SnowBrains Forecast: Huge Week Ahead for the Northern Rockies, Promising Long Term Forecast

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Models put out big liquid totals over the Northern Rockies this week. Courtesy of WeatherBell Analytics.

Posted the evening of Sunday February 19th

Forecast by SnowBrains Meteorologist Nathan Tarino

Forecast Summary

Moderate accumulations have already fallen across the region as of Sunday evening. Snow is ongoing across the ski country of Montana and Wyoming as I write.

Heavy snowfall is forecast region wide on Monday and Tuesday. A few areas will see continued snow into Wednesday. The bigger hills will see total accumulations between 20 and 40 inches through Wednesday, with fairly widespread 6-15″ totals for even the smaller and lower elevation resorts.

Another storm will bring some additional snow mostly to Idaho and Wyoming Thursday and Thursday night. 

Continued active weather is likely to close out the month of February. 

Recent Snowfall

We’ll start off this forecast with a quick region wide snow report, as a fair amount has already fallen. These snowfall analyses (available here) do a decent job showing what’s fallen as of Sunday morning:


Most resorts reported between 2″ and 8″ of new snow on Sunday morning. Bridger Bowl and Showdown mountain are the winners so far, with Bridger reporting 17″ total and Showdown close behind at 14″ as of Sunday afternoon.


Idaho hills also picked up light to moderate totals, with most resorts reporting 2-5″ by Sunday morning. Hills near Boise (Bogus Basin, Soldier, Sun Valley) haven’t reported any new snow yet, but it’s coming soon.


Targhee and Jackson Hole reported 14″ and 7″ respectively, early Sunday morning, and moderate to heavy snow continued all day and is still falling:

Targhee getting the goods this afternoon (2/19).

Short Term Forecast

Snow continues through Sunday night and Monday across western Montana, the Tetons, and portions of northern Idaho. The best skiing on President’s Day will be found across Montana and Wyoming, with Idaho resorts near the Snake River Valley not catching much snow.

The best spots to ski on Monday include Bridger Bowl, Big Sky, Grand Targhee, and Lookout Pass. You really can’t go wrong anywhere in Montana.

Snow will continue across the region Monday night into Tuesday. This time, snow will spread a bit farther south into Idaho through the day Tuesday and bring decent accumulations to resorts like Bogus Basin, Pomerelle, and Sun Valley, and even more snow across Wyoming and Montana, where things will be getting silly deep.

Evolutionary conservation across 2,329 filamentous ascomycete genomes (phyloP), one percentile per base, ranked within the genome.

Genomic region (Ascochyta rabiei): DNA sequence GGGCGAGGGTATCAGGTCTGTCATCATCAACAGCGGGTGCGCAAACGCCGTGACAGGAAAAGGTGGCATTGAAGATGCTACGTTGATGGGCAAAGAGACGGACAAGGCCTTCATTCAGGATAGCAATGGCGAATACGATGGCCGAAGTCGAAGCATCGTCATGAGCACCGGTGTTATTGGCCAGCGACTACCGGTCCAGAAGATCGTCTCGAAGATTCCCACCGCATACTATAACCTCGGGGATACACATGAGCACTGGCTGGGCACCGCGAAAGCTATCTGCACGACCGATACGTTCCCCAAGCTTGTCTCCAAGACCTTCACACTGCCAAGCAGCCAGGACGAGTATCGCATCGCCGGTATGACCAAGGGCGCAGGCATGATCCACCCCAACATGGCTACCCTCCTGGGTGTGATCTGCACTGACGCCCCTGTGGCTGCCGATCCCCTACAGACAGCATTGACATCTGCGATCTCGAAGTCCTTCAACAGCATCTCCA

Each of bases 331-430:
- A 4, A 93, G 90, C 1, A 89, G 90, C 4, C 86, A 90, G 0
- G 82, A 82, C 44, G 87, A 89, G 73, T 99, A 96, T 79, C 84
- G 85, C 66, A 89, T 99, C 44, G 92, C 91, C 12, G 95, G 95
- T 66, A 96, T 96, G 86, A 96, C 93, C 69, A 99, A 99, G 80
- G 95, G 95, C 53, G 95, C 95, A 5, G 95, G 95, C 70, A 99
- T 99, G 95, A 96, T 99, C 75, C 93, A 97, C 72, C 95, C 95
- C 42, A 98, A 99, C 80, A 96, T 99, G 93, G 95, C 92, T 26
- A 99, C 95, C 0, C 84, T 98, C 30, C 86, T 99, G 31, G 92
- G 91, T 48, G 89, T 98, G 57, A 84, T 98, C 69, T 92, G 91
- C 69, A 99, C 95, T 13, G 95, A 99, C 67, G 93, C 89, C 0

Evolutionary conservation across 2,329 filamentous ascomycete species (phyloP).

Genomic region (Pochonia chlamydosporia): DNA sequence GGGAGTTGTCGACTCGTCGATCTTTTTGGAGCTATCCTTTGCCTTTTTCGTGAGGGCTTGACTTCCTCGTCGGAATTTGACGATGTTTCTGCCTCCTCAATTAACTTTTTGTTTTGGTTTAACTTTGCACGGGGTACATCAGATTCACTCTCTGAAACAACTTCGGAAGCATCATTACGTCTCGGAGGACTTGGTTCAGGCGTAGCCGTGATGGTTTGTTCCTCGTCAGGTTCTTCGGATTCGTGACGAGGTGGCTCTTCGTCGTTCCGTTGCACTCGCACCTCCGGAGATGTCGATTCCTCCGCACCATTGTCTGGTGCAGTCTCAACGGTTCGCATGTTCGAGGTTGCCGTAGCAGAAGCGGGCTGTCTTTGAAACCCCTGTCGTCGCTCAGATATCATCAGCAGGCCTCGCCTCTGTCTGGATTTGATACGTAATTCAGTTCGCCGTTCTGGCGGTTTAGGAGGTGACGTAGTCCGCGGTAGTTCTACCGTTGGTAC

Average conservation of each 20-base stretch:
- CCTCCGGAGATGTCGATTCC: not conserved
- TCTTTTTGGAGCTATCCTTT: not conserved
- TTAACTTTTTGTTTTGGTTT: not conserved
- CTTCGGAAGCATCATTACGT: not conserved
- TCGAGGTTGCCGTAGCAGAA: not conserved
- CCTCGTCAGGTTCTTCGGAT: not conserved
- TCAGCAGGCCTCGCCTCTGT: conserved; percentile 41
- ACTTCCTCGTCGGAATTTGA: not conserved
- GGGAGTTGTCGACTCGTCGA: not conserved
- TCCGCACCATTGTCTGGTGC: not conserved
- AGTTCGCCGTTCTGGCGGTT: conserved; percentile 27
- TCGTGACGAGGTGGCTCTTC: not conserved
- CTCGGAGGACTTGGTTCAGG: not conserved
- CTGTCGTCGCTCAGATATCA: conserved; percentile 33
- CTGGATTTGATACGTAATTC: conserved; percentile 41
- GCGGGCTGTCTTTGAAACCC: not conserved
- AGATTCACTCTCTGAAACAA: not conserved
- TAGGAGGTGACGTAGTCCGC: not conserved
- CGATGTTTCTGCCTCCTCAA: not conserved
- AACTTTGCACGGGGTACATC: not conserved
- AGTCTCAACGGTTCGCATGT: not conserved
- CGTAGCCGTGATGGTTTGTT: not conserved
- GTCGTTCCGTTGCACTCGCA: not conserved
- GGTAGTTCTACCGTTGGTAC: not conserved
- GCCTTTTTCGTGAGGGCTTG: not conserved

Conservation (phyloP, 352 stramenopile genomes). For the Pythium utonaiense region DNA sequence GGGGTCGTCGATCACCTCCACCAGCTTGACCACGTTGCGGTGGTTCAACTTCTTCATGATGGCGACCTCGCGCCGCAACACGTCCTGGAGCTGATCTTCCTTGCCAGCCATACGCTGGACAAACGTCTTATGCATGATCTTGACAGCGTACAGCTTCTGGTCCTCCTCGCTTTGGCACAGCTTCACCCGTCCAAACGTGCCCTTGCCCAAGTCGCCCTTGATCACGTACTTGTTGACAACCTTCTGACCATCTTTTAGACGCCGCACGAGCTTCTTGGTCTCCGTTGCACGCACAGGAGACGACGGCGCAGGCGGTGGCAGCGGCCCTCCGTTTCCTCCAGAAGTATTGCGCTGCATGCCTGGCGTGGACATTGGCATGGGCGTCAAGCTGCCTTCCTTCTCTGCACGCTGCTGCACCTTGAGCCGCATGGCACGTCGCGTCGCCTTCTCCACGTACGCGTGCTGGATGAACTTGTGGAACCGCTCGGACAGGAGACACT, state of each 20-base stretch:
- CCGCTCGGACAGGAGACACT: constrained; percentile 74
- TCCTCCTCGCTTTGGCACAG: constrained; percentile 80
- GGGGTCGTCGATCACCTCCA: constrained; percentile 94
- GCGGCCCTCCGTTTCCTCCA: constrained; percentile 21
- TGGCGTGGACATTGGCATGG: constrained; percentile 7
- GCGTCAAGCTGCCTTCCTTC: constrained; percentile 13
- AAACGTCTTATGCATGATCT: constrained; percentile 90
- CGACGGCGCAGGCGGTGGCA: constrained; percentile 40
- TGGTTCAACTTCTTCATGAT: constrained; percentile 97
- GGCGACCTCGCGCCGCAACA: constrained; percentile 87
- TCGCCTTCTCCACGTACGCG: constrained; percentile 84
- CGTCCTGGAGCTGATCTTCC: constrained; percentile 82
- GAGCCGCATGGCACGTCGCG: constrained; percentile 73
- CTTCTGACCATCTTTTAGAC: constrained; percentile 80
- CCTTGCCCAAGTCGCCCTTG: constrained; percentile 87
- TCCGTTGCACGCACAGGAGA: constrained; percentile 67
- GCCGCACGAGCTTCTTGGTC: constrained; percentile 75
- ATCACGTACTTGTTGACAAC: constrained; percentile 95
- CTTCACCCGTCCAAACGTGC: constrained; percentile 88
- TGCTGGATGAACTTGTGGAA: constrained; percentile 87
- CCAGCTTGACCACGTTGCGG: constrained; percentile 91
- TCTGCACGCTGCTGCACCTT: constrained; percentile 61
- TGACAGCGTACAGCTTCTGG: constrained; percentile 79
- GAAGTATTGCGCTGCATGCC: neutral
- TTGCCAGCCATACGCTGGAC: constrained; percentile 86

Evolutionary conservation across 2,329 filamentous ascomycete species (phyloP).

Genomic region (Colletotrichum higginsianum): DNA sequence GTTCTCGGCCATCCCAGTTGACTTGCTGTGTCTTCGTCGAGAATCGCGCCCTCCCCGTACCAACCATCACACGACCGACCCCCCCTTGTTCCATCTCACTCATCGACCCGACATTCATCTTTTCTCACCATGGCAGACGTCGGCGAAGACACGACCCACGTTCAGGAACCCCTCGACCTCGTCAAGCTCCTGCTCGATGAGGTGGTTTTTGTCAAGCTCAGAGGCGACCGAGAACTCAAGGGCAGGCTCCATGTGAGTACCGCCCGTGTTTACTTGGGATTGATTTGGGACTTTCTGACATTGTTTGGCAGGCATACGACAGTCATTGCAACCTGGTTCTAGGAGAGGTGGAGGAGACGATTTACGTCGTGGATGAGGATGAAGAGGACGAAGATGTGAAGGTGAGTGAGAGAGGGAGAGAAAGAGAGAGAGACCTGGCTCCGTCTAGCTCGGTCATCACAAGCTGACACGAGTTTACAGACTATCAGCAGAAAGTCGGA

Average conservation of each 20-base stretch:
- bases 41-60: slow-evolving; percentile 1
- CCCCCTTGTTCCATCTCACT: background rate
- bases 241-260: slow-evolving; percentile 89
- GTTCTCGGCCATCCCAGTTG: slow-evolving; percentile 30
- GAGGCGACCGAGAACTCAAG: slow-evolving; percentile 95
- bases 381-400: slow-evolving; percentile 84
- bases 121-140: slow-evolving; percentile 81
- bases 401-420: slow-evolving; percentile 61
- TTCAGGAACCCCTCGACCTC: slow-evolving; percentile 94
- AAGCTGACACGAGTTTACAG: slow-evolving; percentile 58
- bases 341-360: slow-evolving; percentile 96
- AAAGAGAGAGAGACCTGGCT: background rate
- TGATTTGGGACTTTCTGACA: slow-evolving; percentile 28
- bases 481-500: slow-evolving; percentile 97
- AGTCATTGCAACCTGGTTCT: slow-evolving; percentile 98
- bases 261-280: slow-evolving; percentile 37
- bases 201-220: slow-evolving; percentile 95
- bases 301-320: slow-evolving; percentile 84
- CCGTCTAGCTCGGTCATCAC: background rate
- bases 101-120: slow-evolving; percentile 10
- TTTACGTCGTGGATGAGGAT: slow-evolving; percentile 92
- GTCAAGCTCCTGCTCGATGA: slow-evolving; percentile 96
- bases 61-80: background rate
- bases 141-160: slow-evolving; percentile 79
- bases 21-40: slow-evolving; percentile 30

Tuesday will feature great skiing at almost every Northern Rockies mountain. Still, the deepest totals will be found in the Tetons and across western Montana. Truly phenomenal conditions will be up for grabs at Jackson Hole and Grand Targhee.

Snow showers slowly taper off Tuesday night. The exception will be across western Wyoming, far southeastern Idaho, and the southernmost resorts in Montana, where a bit of light snow will continue through the day Wednesday and even in some cases into the evening.

By Wednesday afternoon, look for the following (additional, from Sunday night through Wednesday) storm totals, I tried to pick at least one mountain from each general region:

  • Lookout Pass: 14-24″
  • Big Sky & Bridger Bowl: 8-16″ 
  • Whitefish: 10-18″
  • Tamarack & Brundage: 6-12″ 
  • Pomerelle & Magic Mountain: 3-7″ 
  • Sun Valley: 4-7″ 
  • Targhee & Jackson Hole: 20-35″ 
  • Schweitzer: 9-15″ 

Extended Outlook

Portions of southern Idaho and western Wyoming will continue to see light, showery snowfall at times until Friday. Don’t expect this to tack on significant accumulations, but enough snow to keep things edge-able and fresh is likely.

Another storm system looks to bring additional snowfall next weekend into early next week. Details are a bit fuzzy this far out, but it is another chance for healthy accumulations region-wide.

The large-scale weather pattern is generally forecast to remain conducive to continued active weather. Ensemble forecasts call for a fairly huge trough (blue colors below) to develop over the northwest, making for frequent cold storms as we head into March.

The Climate Prediction Center’s long-range outlooks accordingly go for high probabilities of cool and wet weather: 

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